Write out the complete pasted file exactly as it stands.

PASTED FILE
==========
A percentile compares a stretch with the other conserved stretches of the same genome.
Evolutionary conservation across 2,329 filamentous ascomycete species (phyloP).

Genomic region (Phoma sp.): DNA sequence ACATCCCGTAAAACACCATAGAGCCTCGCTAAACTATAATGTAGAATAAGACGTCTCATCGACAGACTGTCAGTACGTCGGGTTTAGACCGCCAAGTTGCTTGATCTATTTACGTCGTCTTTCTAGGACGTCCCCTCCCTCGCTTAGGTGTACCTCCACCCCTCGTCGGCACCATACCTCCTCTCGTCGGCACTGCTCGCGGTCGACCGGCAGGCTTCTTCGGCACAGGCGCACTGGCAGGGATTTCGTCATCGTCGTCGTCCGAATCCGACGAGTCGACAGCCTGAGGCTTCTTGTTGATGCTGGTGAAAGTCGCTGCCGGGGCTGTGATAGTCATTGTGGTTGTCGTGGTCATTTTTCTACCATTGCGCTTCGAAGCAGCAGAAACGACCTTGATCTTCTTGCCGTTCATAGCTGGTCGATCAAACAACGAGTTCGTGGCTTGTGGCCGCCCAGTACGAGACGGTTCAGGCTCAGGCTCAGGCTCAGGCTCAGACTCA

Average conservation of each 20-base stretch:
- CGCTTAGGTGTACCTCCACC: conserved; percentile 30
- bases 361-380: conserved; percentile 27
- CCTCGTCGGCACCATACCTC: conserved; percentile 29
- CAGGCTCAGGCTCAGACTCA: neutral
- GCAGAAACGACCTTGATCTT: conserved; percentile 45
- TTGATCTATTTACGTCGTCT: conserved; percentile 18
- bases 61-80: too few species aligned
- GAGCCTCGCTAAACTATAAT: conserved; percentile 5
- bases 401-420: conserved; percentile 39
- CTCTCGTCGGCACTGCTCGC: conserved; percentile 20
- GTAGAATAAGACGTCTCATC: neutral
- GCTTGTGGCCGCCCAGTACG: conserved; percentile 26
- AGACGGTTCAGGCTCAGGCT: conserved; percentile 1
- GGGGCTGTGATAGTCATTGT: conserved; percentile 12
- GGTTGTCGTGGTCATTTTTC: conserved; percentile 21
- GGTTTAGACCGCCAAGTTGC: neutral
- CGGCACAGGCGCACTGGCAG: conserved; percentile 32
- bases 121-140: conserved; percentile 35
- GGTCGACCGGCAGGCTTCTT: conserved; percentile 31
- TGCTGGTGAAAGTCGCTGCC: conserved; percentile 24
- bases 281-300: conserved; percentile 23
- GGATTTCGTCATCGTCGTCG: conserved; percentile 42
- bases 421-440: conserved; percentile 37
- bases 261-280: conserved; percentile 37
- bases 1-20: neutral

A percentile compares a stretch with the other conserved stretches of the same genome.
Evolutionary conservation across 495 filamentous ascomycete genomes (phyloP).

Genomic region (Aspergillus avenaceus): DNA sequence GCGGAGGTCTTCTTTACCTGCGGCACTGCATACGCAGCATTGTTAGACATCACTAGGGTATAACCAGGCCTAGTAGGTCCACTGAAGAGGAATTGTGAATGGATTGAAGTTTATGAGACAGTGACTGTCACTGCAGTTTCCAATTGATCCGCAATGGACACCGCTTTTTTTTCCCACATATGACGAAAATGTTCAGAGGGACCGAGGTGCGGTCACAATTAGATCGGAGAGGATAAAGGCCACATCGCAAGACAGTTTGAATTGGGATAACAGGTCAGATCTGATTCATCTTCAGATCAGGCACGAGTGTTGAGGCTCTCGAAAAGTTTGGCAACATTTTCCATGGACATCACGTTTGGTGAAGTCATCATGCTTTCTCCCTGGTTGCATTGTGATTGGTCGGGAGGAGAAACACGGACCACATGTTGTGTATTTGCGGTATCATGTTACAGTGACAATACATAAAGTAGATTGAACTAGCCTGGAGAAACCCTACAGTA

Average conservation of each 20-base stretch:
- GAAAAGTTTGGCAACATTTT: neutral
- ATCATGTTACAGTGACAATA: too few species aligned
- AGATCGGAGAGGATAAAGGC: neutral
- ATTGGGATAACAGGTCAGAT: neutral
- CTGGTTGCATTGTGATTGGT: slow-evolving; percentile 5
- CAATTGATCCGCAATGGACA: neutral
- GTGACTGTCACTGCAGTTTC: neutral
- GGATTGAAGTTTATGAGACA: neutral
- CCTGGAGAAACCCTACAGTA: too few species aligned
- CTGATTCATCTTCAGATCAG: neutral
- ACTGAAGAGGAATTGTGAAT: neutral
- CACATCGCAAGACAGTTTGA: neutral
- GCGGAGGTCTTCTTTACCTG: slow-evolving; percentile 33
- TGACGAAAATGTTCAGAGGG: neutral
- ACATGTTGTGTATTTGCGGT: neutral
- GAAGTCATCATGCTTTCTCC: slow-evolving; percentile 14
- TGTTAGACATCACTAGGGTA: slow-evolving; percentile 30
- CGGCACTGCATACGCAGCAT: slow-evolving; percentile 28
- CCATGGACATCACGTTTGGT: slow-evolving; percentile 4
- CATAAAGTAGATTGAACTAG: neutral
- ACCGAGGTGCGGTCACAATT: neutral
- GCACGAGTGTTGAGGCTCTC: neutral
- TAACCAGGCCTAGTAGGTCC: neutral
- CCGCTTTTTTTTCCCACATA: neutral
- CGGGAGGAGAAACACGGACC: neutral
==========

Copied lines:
A percentile compares a stretch with the other conserved stretches of the same genome.
Evolutionary conservation across 2,329 filamentous ascomycete species (phyloP).

Genomic region (Phoma sp.): DNA sequence ACATCCCGTAAAACACCATAGAGCCTCGCTAAACTATAATGTAGAATAAGACGTCTCATCGACAGACTGTCAGTACGTCGGGTTTAGACCGCCAAGTTGCTTGATCTATTTACGTCGTCTTTCTAGGACGTCCCCTCCCTCGCTTAGGTGTACCTCCACCCCTCGTCGGCACCATACCTCCTCTCGTCGGCACTGCTCGCGGTCGACCGGCAGGCTTCTTCGGCACAGGCGCACTGGCAGGGATTTCGTCATCGTCGTCGTCCGAATCCGACGAGTCGACAGCCTGAGGCTTCTTGTTGATGCTGGTGAAAGTCGCTGCCGGGGCTGTGATAGTCATTGTGGTTGTCGTGGTCATTTTTCTACCATTGCGCTTCGAAGCAGCAGAAACGACCTTGATCTTCTTGCCGTTCATAGCTGGTCGATCAAACAACGAGTTCGTGGCTTGTGGCCGCCCAGTACGAGACGGTTCAGGCTCAGGCTCAGGCTCAGGCTCAGACTCA

Average conservation of each 20-base stretch:
- CGCTTAGGTGTACCTCCACC: conserved; percentile 30
- bases 361-380: conserved; percentile 27
- CCTCGTCGGCACCATACCTC: conserved; percentile 29
- CAGGCTCAGGCTCAGACTCA: neutral
- GCAGAAACGACCTTGATCTT: conserved; percentile 45
- TTGATCTATTTACGTCGTCT: conserved; percentile 18
- bases 61-80: too few species aligned
- GAGCCTCGCTAAACTATAAT: conserved; percentile 5
- bases 401-420: conserved; percentile 39
- CTCTCGTCGGCACTGCTCGC: conserved; percentile 20
- GTAGAATAAGACGTCTCATC: neutral
- GCTTGTGGCCGCCCAGTACG: conserved; percentile 26
- AGACGGTTCAGGCTCAGGCT: conserved; percentile 1
- GGGGCTGTGATAGTCATTGT: conserved; percentile 12
- GGTTGTCGTGGTCATTTTTC: conserved; percentile 21
- GGTTTAGACCGCCAAGTTGC: neutral
- CGGCACAGGCGCACTGGCAG: conserved; percentile 32
- bases 121-140: conserved; percentile 35
- GGTCGACCGGCAGGCTTCTT: conserved; percentile 31
- TGCTGGTGAAAGTCGCTGCC: conserved; percentile 24
- bases 281-300: conserved; percentile 23
- GGATTTCGTCATCGTCGTCG: conserved; percentile 42
- bases 421-440: conserved; percentile 37
- bases 261-280: conserved; percentile 37
- bases 1-20: neutral

A percentile compares a stretch with the other conserved stretches of the same genome.
Evolutionary conservation across 495 filamentous ascomycete genomes (phyloP).

Genomic region (Aspergillus avenaceus): DNA sequence GCGGAGGTCTTCTTTACCTGCGGCACTGCATACGCAGCATTGTTAGACATCACTAGGGTATAACCAGGCCTAGTAGGTCCACTGAAGAGGAATTGTGAATGGATTGAAGTTTATGAGACAGTGACTGTCACTGCAGTTTCCAATTGATCCGCAATGGACACCGCTTTTTTTTCCCACATATGACGAAAATGTTCAGAGGGACCGAGGTGCGGTCACAATTAGATCGGAGAGGATAAAGGCCACATCGCAAGACAGTTTGAATTGGGATAACAGGTCAGATCTGATTCATCTTCAGATCAGGCACGAGTGTTGAGGCTCTCGAAAAGTTTGGCAACATTTTCCATGGACATCACGTTTGGTGAAGTCATCATGCTTTCTCCCTGGTTGCATTGTGATTGGTCGGGAGGAGAAACACGGACCACATGTTGTGTATTTGCGGTATCATGTTACAGTGACAATACATAAAGTAGATTGAACTAGCCTGGAGAAACCCTACAGTA

Average conservation of each 20-base stretch:
- GAAAAGTTTGGCAACATTTT: neutral
- ATCATGTTACAGTGACAATA: too few species aligned
- AGATCGGAGAGGATAAAGGC: neutral
- ATTGGGATAACAGGTCAGAT: neutral
- CTGGTTGCATTGTGATTGGT: slow-evolving; percentile 5
- CAATTGATCCGCAATGGACA: neutral
- GTGACTGTCACTGCAGTTTC: neutral
- GGATTGAAGTTTATGAGACA: neutral
- CCTGGAGAAACCCTACAGTA: too few species aligned
- CTGATTCATCTTCAGATCAG: neutral
- ACTGAAGAGGAATTGTGAAT: neutral
- CACATCGCAAGACAGTTTGA: neutral
- GCGGAGGTCTTCTTTACCTG: slow-evolving; percentile 33
- TGACGAAAATGTTCAGAGGG: neutral
- ACATGTTGTGTATTTGCGGT: neutral
- GAAGTCATCATGCTTTCTCC: slow-evolving; percentile 14
- TGTTAGACATCACTAGGGTA: slow-evolving; percentile 30
- CGGCACTGCATACGCAGCAT: slow-evolving; percentile 28
- CCATGGACATCACGTTTGGT: slow-evolving; percentile 4
- CATAAAGTAGATTGAACTAG: neutral
- ACCGAGGTGCGGTCACAATT: neutral
- GCACGAGTGTTGAGGCTCTC: neutral
- TAACCAGGCCTAGTAGGTCC: neutral
- CCGCTTTTTTTTCCCACATA: neutral
- CGGGAGGAGAAACACGGACC: neutral